The Fir Vale Workhouse

The early history of the Northern General Hospital is not always obvious to many people visiting the large modern complex today. However, if bricks could talk, some of the older hospital buildings, like the old clock tower, could tell a story or two about their origins as the Fir Vale Workhouse, a place that inspired fear and dread in the hearts of many.

Opened in 1881, the workhouse was built to house anyone who was unable to look after themselves due to poverty, old age or ill health. It had a main section for ‘general paupers’, an asylum, a fever hospital and later a vagrants’ ward (known as the Tramps’ Palace). It also had a home for orphans, abandoned children and the children of inmates. The inmates had to do farm work, laundry, cook, clean and sew. Being sent to the workhouse was a sign of having fallen on hard times and people living there endured great stigma.

When it was first built, the workhouse was situated far beyond the boundaries of the city of Sheffield and surrounded by countryside. Its name changed over the years but it wasn’t until 1967 that it became the Northern General Hospital. It was hoped the change would finally erase horrid memories of the workhouse from the minds of older generations.

Stories about the workhouse have been collected by the Northern General Hospital History Project. One rather sad tale, recalled by the district nurse who visited them, was the story of two sisters, Martha and Elisa, who had entered the workhouse as children in 1890, shortly before their mother died. They were so affected by workhouse conditions that they lived an extraordinarily frugal existence, long after leaving the institution.

“Their flat was very clean but lacked any sort of comfort and although the sisters kept themselves tidy, they had very few clothes. Neither of them had ever heard a radio or seen the television. Because their stomachs had become accustomed to the workhouse diet, they were unable to eat normal foods. Bread had to be two days old – eating it fresh would give them stomach ache. Dinner would be boiled mutton with the fat skimmed off and used to make dumplings. For tea they would have bread and jam but the jam would be scraped on and off to make it last longer.And when they received their £10 Christmas bonus for the first time, they said they had never had so much money before and felt they should save it towards their funerals. But they always said of the workhouse:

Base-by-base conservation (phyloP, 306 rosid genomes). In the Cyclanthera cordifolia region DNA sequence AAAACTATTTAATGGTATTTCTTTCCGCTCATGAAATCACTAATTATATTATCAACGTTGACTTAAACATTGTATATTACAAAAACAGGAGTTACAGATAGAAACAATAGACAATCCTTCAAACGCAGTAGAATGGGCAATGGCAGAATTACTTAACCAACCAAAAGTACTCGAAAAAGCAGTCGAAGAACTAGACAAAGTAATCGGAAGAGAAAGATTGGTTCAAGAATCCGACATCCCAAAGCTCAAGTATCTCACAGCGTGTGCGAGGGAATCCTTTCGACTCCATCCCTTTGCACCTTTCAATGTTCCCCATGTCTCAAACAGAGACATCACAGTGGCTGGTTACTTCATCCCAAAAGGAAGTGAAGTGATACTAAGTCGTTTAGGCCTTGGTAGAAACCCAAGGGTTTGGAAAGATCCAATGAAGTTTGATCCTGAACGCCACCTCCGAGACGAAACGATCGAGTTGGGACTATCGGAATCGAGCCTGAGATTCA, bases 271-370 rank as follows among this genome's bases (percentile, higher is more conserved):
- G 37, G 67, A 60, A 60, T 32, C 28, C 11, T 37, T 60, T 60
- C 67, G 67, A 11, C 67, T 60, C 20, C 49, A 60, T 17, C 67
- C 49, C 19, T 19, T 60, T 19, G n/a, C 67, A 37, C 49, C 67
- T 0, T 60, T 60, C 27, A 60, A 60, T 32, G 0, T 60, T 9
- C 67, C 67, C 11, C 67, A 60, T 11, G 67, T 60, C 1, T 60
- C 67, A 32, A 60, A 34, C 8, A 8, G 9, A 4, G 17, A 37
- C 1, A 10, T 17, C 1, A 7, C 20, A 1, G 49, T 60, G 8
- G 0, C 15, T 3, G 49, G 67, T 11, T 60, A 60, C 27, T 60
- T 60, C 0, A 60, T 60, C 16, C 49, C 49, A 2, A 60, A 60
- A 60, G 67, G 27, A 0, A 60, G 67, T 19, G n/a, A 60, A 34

‘We were fed, had a clean bed and a roof over our heads so we were lucky really’.”

The hospital has moved on from ‘the grim old days’ when its inhabitants received only the most basic provisions, and now provides its patients with the best care possible. Many older people, however, still refer to it as the ‘old workhouse’.

In an effort to ensure its past is not forgotten and to record how medical practices have changed, the NGH History Project is gathering stories, photographs and memorabilia related to both the workhouse and the hospital, from throughout its history. Are you willing to share with us any memories, stories, memorabilia or photos of the hospital or the people who worked there? We can copy and return any precious photographs if you wish to keep them. Contact Lyn Howsam at the Northern General Hospital History Project, c/o Clock Tower Reception, Northern General Hospital, Herries Road, Sheffield S5 7AU. email:

“Memories of the Workhouse and Old Hospital at Fir Vale” by Lyn Howsam can be purchased from the Clock Tower Reception at the hospital, price £4.95, or copies can be borrowed from Burngreave Library.

by Lyn Howsam and Nikky Wilson

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The content on this page was added to the website by John Mellor on 2012-06-21 15:17:33.
The content of the page was last modified by John Mellor on 2012-06-21 15:27:09.

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